Mining for gemstones is also a problem, as they are extremely hard to trace. Mining of precious stones funds regimes and organizations associated with repression and human rights violations. At the moment, mining of gemstones is often done with dynamite, which is dangerous, damaging the stones and the people who mine them.
Like slow fashion, the responsibility of industry change doesn’t lie in the customer alone, though each purchase is a vote against the violence, worker exploitation, and environmental devastation the industry causes. You’re going to pay about 10-15% more for an ethical wedding ring, but if you look at it as the investment piece it truly is, an investment in your relationship with your partner and an investment in your relationship with the world, 10-15% more isn’t all that much. Afterall, if we’re in a position to spend thousands of dollars on rings, we’re in a position to spend a couple hundred more.
Below are some brands who examples of the type of change the industry needs to see and be:
Handcrafted in their work/live studio in New York City, their jewelry collection is created with exquisite ethical materials like recycled precious metals, recycled heirloom diamonds (originating from the US or AU), and recycled gemstones. Each one is made by standards that our great-great-great-grandparents would approve of as they pay attention to their creations in a way that has since been lost, hand-drawing every design and hand-picking every gemstone paying careful attention in every stage of its creation.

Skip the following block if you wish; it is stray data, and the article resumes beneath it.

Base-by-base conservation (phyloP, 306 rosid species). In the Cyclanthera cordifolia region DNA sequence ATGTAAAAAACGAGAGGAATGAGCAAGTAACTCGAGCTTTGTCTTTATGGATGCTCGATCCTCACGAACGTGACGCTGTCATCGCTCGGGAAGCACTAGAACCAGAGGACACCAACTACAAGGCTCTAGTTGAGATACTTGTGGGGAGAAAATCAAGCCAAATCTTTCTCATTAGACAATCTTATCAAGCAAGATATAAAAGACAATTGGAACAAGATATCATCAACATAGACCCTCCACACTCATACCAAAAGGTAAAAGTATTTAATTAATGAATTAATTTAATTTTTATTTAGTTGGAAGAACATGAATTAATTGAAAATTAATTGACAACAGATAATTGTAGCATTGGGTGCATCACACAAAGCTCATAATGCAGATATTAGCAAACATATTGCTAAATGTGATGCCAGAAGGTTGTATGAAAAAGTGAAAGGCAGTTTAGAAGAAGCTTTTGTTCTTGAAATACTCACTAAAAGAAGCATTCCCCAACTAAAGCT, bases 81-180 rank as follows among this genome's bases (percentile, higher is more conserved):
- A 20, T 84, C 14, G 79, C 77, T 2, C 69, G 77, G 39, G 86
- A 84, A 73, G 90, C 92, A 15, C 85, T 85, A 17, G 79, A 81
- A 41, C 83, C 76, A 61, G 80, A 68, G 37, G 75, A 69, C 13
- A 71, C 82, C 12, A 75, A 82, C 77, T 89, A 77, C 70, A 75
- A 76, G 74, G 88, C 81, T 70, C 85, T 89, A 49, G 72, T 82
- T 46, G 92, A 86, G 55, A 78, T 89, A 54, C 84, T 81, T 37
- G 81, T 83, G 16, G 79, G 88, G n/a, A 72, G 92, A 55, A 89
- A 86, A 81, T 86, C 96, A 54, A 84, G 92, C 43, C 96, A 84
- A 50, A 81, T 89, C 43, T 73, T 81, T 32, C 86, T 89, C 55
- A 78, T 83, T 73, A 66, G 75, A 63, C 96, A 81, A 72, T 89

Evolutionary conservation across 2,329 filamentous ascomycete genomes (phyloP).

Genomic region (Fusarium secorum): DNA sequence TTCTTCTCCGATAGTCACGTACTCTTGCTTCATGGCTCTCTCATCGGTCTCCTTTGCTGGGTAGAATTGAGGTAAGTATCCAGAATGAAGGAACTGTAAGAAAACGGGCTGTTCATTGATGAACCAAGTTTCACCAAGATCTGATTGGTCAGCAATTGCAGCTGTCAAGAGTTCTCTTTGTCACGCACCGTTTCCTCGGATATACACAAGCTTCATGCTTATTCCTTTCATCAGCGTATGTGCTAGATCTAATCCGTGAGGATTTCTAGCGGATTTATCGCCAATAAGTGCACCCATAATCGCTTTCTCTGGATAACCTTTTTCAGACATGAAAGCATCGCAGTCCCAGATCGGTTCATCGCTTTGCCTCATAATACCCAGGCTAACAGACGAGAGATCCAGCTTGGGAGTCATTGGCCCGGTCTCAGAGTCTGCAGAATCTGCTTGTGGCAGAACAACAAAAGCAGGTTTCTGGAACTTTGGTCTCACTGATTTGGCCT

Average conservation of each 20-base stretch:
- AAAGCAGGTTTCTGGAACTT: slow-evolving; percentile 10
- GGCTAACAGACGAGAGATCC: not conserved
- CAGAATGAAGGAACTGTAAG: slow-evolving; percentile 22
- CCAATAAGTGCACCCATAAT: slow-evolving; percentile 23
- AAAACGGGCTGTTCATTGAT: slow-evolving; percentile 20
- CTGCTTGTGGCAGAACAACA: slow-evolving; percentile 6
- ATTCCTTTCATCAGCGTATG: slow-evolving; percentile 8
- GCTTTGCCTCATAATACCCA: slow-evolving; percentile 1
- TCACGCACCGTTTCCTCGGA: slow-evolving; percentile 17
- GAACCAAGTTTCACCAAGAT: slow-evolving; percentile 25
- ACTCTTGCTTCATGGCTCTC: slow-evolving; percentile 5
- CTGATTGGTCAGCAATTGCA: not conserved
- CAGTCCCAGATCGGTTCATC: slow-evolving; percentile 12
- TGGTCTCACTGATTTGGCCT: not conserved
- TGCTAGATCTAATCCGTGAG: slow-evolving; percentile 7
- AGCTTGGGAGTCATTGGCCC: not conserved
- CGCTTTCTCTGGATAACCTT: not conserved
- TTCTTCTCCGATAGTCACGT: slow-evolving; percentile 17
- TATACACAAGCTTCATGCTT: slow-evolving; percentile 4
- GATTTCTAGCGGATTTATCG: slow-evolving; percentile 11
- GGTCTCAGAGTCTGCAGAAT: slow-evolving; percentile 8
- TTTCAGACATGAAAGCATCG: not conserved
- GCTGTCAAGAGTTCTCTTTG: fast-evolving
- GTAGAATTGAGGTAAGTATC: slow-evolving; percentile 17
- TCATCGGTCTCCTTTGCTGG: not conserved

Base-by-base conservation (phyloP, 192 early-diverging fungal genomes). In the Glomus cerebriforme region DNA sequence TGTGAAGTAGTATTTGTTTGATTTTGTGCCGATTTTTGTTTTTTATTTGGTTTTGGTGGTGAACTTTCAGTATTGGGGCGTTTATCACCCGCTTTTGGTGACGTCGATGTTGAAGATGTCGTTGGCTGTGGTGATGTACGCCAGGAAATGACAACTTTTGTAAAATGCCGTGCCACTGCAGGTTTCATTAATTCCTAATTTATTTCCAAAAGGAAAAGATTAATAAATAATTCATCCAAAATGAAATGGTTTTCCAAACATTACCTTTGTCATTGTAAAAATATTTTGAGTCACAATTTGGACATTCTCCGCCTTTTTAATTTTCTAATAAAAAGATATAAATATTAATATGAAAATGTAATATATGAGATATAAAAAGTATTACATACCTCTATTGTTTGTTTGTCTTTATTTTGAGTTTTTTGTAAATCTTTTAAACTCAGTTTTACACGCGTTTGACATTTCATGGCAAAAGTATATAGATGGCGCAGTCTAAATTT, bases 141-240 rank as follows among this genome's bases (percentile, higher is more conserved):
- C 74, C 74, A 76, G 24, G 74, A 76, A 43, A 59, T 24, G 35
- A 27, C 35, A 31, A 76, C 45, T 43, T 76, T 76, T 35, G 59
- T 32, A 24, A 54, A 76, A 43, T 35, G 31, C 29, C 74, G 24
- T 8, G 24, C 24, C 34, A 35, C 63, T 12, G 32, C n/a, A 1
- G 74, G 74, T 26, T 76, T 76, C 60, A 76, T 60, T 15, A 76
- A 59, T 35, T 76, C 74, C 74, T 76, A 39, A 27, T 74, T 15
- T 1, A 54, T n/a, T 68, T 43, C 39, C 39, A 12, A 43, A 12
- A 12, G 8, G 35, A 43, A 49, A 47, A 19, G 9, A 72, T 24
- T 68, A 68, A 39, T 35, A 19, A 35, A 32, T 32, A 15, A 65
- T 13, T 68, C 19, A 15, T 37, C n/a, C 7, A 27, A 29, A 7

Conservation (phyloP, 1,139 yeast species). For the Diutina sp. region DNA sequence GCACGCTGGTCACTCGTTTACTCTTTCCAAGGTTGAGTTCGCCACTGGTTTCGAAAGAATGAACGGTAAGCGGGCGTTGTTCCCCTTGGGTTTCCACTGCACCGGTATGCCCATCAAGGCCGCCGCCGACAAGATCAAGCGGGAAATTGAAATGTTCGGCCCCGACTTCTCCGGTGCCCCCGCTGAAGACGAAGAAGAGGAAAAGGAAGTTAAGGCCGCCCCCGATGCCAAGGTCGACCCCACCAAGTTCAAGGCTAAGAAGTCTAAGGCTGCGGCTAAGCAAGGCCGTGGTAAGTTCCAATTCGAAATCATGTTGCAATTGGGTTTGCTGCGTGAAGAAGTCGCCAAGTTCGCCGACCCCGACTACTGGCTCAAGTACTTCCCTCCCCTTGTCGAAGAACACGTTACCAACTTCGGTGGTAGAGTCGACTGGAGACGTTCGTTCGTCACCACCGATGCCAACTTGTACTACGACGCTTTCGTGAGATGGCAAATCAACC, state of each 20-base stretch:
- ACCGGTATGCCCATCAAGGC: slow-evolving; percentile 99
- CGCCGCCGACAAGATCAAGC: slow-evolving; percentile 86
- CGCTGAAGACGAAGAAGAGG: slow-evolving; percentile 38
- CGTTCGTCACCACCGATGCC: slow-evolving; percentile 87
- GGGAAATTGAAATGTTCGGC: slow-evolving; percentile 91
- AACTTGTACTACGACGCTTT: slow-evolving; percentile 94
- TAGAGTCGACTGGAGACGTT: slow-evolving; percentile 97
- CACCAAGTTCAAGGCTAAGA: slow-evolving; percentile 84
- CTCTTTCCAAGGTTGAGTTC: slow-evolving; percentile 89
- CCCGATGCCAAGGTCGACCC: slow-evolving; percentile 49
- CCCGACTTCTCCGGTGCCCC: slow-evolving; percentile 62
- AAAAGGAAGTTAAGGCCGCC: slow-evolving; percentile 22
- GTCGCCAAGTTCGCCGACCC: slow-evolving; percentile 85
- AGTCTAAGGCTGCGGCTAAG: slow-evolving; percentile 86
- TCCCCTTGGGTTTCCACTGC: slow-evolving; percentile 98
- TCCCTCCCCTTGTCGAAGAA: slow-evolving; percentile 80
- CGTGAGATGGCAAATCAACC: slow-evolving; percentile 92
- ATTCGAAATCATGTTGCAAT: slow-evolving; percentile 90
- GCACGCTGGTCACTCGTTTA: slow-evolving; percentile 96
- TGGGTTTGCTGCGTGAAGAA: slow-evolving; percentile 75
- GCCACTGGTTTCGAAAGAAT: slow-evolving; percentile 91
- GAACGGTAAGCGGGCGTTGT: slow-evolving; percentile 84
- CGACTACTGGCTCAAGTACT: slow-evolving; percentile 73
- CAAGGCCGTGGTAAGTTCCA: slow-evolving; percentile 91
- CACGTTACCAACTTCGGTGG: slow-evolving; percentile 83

Where To Buy? http://skind.nyc/
(from her site)
As the premier sustainable fine jewelry collection, MONIQUE PÉAN raises awareness of art, culture and global environmental issues through design. MONIQUE PÉAN is known for its sculptural and structural one-of-a-kind pieces and unique materials and is committed to partnering with artisans around the world to support traditional craftsmanship. MONIQUE PÉAN pieces are handmade by master artisans in New York City using sustainable materials sourced globally through fair trade initiatives. Proceeds from MONIQUE PÉAN sales contribute to global philanthropic organizations which provide clean drinking water and basic sanitation to people in developing countries.
Where To Buy? https://moniquepean.com
Uses recycled gold and platinum for its Canadian creations and fair-trade diamonds mined by Pride Diamonds in Sierra Leone. Their high-quality jewelry originates from pure sources and is harvested using socially responsible practices. They also donate a share of their profits to communities which have been ravaged by the jewelry industry.
Where To Buy? http://www.brilliantearth.com
This collection of jewelry is created using recycled sterling silver, gold-sourced form a Green Certified refinery with incredible environmental standards, Leland Slag which is made from the stone material created while refining ore in Michigan auto plants, and Raspberry Nickel which is made from the leftovers from shuttered US zipper factories. They also use upcycled stones as much as possible, along with antique tribal and reclaimed charms.
Where To Buy? https://melissajoymanning.com
Photos: S. Kind Co.